Tehelka Magazine, Vol 6, Issue 29, Dated July 25, 2009
|ICC: A Century
history & heritage
Back To The
The history of the gentleman’s
game must be compiled and
|Quiet flows the don A visitor films a scene at the historic Bradman museum
THE ECONOMIC OUTLOOK, in the UK,
continues to be bleak and optimism
for the future is decidedly muted. In contrast, the
profile of heritage has never been higher.
On high street, thrift and vintage is in. Marks &
Spencer is dressing their mannequins in retro.
Sainsbury’s has been advertising its long history of
innovation. Even museum attendances have increased
by as much as eight percent.
There is a definite accent on heritage within sport
as well. The National Trust has dreamt up a range
of events and publications called ‘Played in Britain’
and has headed a partnership with MCC to recreate
the historic Sheffield Park cricket ground.
In Oxford, late in July, the ICC too will turn its
attention towards cricket’s heritage as part of its
Why is such a conference important?
Look no further back than the
England vs. India World T20 match.
Peering out from the Lord’s pavilion, I
marvelled at the capacity crowd drawn
from all sections of the population
watching a 150-year-old form of club cricket recycled for the international teams of the
21st century. What an atmosphere.
Greater emphasis should be made on chronicling
the history of the game to ensure its continued relevance.
The transformation of the cultural sector,
particularly museums, in recent years is an advance,
which cricket museums need to imitate. The ‘cabinet
of curiosity’ has metamorphosed to a multi-dimensional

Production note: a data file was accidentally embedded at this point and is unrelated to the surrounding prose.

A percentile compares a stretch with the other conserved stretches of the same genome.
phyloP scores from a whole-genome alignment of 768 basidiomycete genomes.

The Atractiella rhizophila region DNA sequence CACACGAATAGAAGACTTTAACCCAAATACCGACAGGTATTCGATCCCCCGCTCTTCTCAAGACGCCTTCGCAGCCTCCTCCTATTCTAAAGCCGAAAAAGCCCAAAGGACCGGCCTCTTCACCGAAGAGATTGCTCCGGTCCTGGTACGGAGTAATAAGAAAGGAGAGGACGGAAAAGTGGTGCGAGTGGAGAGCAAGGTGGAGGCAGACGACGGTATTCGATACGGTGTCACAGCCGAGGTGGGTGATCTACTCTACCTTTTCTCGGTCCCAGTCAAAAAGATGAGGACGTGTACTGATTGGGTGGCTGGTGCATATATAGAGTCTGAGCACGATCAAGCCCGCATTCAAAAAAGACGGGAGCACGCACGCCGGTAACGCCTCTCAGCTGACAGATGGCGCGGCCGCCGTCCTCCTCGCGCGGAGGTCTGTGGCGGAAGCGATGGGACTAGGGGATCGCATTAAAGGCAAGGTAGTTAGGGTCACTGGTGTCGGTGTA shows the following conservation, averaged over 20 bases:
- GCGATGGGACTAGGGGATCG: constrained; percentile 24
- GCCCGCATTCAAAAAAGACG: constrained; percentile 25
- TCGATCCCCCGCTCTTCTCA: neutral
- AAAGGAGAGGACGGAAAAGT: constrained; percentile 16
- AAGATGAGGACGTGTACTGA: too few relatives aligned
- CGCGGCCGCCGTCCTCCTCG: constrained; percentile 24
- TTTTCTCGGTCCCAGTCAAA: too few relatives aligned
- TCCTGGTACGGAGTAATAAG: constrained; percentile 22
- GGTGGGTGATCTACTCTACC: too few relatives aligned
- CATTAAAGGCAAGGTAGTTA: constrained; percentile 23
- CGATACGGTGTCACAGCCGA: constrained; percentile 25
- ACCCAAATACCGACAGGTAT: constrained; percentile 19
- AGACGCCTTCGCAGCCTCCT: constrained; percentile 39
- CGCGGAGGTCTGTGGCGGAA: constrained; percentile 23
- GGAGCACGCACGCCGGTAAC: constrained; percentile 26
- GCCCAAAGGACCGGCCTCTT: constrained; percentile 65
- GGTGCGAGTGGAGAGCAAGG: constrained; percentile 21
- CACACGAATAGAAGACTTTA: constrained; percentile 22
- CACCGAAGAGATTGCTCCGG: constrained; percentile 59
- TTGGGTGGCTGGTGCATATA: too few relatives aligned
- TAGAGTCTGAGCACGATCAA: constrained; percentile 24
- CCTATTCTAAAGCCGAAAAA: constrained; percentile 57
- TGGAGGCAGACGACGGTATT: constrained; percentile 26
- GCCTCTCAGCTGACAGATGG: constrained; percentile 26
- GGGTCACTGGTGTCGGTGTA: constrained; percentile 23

entertainment and educational resource.
Advances in technology and changes in narrative
style can benefit our sporting collections and capture
the magic the game holds for us.
The spirit of cricket, in its purist form, is nurtured
in a myriad of clubs and schools. All over the UK,
cricketers gravitate to tucked away pavilions, on
tree-fringed downs, in city spaces screened by
Victorian terraces, following in the footsteps of
previous generations, hearing the same sounds,
smelling the same smells and tasting victory and
defeat. Their stories are important and digital
technology offers the opportunity to capture and
savour them as never before.
Museums can act as catalyst to this work. The
Baseball Hall of Fame – granddaddy of such institutions
– is the quintessential example. Established in
1939, it has turned individual stories into a national
shrine. The collection not only embraces ‘Hall of
Famers’ but even little leagues as unlikely as those
established by the Japanese interned during WWII.
At Wimbledon, the ‘ghost’ of John
McEnroe recalls his great duels with
rival Bjorn Borg just as Shane Warne’s
holographic image, at The National
Sports Museum in Melbourne, sings
the praise of the MCG. These great
collections provide a touchstone to the
essence of the game.
|There is an
cricket museums to
map the game and
its place in society
What cricket needs now is an international partnership
of museums that can collect and chronicle
a major part of our social history. There is an unparalleled
opportunity for cricket museums to build
on the game’s huge literature and oral traditions and
map out our game and its place in shaping society.
MCC remains the ‘guardian’ of the laws of the
game and is now advising the ICC and others
through its World Cricket Committee. It promotes
the Spirit of the Game through the IPL amongst
others and now stands ready, through its own
heritage arm, to galvanise and promote efforts to
safeguard the game’s history for the future. The MCC
Ashes Exhibition in Australia was a huge success,
promoting the true origins of the England vs.
Nowhere is there greater potential or need for a
similar venture than in India.